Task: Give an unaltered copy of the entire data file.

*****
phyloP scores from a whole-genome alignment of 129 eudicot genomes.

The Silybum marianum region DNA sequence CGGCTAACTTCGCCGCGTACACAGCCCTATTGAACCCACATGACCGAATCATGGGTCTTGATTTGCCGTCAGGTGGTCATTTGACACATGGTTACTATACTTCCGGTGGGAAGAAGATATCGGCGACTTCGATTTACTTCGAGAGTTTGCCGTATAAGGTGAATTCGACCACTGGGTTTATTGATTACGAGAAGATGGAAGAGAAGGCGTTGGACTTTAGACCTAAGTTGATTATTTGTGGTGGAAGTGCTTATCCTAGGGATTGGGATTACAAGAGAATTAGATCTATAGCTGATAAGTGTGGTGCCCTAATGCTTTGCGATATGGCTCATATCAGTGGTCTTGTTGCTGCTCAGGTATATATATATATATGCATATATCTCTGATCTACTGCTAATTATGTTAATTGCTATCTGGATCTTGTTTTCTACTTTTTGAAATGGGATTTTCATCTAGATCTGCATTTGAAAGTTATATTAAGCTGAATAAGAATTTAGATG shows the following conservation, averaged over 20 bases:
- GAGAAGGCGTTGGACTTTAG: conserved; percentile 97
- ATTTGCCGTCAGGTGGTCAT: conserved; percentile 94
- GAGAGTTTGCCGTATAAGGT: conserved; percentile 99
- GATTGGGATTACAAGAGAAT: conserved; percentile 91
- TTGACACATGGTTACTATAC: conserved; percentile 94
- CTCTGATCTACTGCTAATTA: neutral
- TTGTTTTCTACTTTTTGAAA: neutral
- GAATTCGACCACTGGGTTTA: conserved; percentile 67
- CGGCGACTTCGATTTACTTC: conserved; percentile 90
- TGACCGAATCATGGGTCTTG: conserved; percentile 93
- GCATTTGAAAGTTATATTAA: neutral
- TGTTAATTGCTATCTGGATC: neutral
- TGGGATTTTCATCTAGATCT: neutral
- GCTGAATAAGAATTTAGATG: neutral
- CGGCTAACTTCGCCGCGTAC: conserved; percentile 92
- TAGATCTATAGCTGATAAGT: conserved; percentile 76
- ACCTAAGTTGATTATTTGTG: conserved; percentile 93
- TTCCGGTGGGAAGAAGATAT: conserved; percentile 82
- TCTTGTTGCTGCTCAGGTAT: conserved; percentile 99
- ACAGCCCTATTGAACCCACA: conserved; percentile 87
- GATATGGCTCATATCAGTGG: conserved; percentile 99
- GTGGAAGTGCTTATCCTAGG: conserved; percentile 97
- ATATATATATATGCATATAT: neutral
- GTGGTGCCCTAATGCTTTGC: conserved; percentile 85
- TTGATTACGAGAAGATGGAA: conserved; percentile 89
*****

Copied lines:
phyloP scores from a whole-genome alignment of 129 eudicot genomes.

The Silybum marianum region DNA sequence CGGCTAACTTCGCCGCGTACACAGCCCTATTGAACCCACATGACCGAATCATGGGTCTTGATTTGCCGTCAGGTGGTCATTTGACACATGGTTACTATACTTCCGGTGGGAAGAAGATATCGGCGACTTCGATTTACTTCGAGAGTTTGCCGTATAAGGTGAATTCGACCACTGGGTTTATTGATTACGAGAAGATGGAAGAGAAGGCGTTGGACTTTAGACCTAAGTTGATTATTTGTGGTGGAAGTGCTTATCCTAGGGATTGGGATTACAAGAGAATTAGATCTATAGCTGATAAGTGTGGTGCCCTAATGCTTTGCGATATGGCTCATATCAGTGGTCTTGTTGCTGCTCAGGTATATATATATATATGCATATATCTCTGATCTACTGCTAATTATGTTAATTGCTATCTGGATCTTGTTTTCTACTTTTTGAAATGGGATTTTCATCTAGATCTGCATTTGAAAGTTATATTAAGCTGAATAAGAATTTAGATG shows the following conservation, averaged over 20 bases:
- GAGAAGGCGTTGGACTTTAG: conserved; percentile 97
- ATTTGCCGTCAGGTGGTCAT: conserved; percentile 94
- GAGAGTTTGCCGTATAAGGT: conserved; percentile 99
- GATTGGGATTACAAGAGAAT: conserved; percentile 91
- TTGACACATGGTTACTATAC: conserved; percentile 94
- CTCTGATCTACTGCTAATTA: neutral
- TTGTTTTCTACTTTTTGAAA: neutral
- GAATTCGACCACTGGGTTTA: conserved; percentile 67
- CGGCGACTTCGATTTACTTC: conserved; percentile 90
- TGACCGAATCATGGGTCTTG: conserved; percentile 93
- GCATTTGAAAGTTATATTAA: neutral
- TGTTAATTGCTATCTGGATC: neutral
- TGGGATTTTCATCTAGATCT: neutral
- GCTGAATAAGAATTTAGATG: neutral
- CGGCTAACTTCGCCGCGTAC: conserved; percentile 92
- TAGATCTATAGCTGATAAGT: conserved; percentile 76
- ACCTAAGTTGATTATTTGTG: conserved; percentile 93
- TTCCGGTGGGAAGAAGATAT: conserved; percentile 82
- TCTTGTTGCTGCTCAGGTAT: conserved; percentile 99
- ACAGCCCTATTGAACCCACA: conserved; percentile 87
- GATATGGCTCATATCAGTGG: conserved; percentile 99
- GTGGAAGTGCTTATCCTAGG: conserved; percentile 97
- ATATATATATATGCATATAT: neutral
- GTGGTGCCCTAATGCTTTGC: conserved; percentile 85
- TTGATTACGAGAAGATGGAA: conserved; percentile 89